and in the course of the employment resulting
in compensation liability for disability that
is substantially greater by reason of the
combined effects of the preexisting impairment
and subsequent injury or by reason of the
aggravation of the preexisting impairment than
that which would have resulted from the
subsequent injury alone, the employer or the
insurance carrier shall in the first instance
pay all awards of compensation provided by
this chapter, but the employer or the
insurance carrier shall be reimbursed from the
second injury fund for all compensation
payments subsequent to those payable for the
first 104 weeks of disability.
12. This does not contradict Arctic Bowl's claim that it lacked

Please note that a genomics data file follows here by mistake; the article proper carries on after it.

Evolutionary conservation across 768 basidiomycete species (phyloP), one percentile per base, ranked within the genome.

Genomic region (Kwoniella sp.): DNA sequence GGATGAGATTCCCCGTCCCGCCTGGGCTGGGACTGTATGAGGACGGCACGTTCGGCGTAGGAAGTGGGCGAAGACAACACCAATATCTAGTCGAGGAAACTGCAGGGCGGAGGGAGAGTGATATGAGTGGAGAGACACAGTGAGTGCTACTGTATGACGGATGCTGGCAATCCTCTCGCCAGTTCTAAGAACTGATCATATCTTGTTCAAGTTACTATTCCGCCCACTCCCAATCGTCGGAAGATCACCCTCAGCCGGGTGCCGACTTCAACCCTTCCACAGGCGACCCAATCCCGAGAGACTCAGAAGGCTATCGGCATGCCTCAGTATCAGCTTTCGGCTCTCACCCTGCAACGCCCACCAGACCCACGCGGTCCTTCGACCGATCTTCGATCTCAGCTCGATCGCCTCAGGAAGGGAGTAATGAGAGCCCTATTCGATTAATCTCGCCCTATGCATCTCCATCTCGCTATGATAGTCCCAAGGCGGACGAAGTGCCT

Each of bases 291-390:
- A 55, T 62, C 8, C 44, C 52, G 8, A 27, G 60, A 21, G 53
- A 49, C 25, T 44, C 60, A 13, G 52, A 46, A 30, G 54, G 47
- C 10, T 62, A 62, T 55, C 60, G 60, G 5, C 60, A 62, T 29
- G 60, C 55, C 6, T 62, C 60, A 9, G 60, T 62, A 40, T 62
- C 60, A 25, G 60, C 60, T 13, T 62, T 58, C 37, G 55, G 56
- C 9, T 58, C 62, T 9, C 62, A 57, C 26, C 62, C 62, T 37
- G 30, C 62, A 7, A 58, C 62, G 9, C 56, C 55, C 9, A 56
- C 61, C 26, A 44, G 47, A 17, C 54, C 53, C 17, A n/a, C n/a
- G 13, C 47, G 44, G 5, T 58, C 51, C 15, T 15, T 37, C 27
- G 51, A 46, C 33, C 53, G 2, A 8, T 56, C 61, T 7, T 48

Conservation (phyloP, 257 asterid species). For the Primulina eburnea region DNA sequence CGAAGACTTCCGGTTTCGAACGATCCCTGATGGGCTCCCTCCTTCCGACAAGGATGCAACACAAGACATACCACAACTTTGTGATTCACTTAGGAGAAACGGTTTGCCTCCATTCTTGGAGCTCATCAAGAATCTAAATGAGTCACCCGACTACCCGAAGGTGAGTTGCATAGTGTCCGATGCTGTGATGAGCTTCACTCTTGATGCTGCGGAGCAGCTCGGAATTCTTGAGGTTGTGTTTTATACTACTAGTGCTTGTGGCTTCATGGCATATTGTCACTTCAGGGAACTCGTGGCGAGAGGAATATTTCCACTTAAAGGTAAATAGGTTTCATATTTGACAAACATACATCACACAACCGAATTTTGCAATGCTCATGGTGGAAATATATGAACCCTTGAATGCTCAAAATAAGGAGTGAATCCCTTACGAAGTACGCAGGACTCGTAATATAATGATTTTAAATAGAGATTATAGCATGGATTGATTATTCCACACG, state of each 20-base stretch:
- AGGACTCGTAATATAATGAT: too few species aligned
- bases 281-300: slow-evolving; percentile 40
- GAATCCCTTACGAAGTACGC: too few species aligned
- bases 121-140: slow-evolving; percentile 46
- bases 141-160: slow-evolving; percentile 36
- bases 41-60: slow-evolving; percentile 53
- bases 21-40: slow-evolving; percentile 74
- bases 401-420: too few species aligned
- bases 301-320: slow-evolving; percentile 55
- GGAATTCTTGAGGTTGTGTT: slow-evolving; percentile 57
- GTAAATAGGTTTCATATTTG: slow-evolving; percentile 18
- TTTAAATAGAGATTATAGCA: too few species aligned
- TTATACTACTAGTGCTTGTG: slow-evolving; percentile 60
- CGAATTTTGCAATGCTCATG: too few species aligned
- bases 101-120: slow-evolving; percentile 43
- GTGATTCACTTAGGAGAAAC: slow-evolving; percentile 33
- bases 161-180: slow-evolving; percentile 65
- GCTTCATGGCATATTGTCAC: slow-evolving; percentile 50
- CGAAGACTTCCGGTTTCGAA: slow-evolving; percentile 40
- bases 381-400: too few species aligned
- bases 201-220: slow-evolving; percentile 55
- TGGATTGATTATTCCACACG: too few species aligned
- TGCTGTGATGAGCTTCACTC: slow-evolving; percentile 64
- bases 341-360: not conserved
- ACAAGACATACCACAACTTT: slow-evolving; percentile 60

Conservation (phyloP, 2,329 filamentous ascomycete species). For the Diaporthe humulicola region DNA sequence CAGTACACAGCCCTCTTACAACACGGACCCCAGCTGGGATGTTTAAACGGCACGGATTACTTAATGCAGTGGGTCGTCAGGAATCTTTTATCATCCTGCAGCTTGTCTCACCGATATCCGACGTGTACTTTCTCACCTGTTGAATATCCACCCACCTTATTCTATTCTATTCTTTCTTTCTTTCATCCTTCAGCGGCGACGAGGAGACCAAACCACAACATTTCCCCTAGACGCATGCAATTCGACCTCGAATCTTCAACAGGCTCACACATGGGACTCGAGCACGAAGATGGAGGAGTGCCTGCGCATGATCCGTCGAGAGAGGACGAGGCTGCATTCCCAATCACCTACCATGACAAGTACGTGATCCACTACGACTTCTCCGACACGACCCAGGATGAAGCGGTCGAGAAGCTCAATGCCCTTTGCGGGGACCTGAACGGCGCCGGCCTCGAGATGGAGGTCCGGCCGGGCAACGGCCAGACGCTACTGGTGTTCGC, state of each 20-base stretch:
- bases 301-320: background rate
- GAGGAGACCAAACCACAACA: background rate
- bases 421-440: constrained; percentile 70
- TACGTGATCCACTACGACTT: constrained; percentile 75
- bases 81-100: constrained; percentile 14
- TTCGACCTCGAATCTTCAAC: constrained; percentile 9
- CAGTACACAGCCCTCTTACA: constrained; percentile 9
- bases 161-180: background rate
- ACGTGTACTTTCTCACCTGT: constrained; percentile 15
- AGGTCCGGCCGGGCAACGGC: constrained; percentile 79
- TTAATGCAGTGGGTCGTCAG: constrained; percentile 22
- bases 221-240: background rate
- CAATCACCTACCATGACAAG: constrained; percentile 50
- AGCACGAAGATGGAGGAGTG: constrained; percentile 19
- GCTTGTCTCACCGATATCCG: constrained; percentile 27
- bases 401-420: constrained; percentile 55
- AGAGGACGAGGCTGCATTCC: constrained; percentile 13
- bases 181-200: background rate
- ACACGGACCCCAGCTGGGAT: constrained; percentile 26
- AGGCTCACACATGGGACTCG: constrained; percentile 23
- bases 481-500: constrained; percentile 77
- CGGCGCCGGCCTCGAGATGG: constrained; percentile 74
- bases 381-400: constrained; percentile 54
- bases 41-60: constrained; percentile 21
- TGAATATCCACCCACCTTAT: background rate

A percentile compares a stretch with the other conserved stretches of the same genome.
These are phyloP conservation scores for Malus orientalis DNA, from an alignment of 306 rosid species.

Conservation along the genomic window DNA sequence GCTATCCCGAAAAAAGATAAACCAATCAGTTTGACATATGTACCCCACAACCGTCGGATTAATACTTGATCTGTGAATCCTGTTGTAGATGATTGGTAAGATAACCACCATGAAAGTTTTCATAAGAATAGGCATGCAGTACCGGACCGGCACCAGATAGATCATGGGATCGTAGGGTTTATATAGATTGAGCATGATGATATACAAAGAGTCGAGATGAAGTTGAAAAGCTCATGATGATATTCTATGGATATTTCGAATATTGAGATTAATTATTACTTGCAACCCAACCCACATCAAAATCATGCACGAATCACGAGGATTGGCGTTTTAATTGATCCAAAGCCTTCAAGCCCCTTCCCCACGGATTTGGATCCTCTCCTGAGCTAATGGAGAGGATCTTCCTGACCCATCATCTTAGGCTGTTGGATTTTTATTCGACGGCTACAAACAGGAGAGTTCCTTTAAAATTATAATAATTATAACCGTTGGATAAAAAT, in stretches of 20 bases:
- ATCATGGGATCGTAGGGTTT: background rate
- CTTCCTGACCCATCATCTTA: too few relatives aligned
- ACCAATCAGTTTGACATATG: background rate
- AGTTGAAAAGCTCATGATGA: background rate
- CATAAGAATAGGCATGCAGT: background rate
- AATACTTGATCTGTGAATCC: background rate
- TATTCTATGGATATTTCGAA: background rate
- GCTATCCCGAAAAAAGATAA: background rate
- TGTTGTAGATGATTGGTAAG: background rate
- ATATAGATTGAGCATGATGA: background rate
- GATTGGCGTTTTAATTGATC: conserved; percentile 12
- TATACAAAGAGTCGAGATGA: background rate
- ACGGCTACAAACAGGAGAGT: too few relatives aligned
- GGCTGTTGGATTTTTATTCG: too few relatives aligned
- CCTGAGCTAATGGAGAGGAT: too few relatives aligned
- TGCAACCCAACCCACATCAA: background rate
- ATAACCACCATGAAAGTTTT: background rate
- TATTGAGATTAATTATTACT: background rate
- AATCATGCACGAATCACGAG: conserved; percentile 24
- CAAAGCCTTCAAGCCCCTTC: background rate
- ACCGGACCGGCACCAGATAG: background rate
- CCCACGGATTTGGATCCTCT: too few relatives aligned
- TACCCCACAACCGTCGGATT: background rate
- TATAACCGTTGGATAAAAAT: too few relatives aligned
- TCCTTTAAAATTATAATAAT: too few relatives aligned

knowledge of DeLong's injury until August 1991. Arctic Bowl does
not argue that it did not know DeLong was hurt, but rather that it
did not know that she had suffered an SIF-eligible injury.
13. AS 23.30.145(c) reads as follows:
If proceedings are had for review of a
compensation or medical and related benefits
order before a court, the court may allow or
increase an attorney's fees. The fees are in
addition to compensation or medical and
related benefits ordered and shall be paid as
the court may direct.
14. Appellate Rule 508(e), applicable to the superior court under
Rule 601, provides that "[a]ttorney's fees may be allowed in an
amount to be determined by the court."
15. AS 23.30.040(a) states:
There is created a second injury fund,
administered by the commissioner. Money in
the second injury fund may only be paid for
the benefit of those persons entitled to
payment of benefits from the second injury
fund under this chapter. Payments from the
second injury fund must be made by the
commissioner in accordance with the orders and
awards of the board.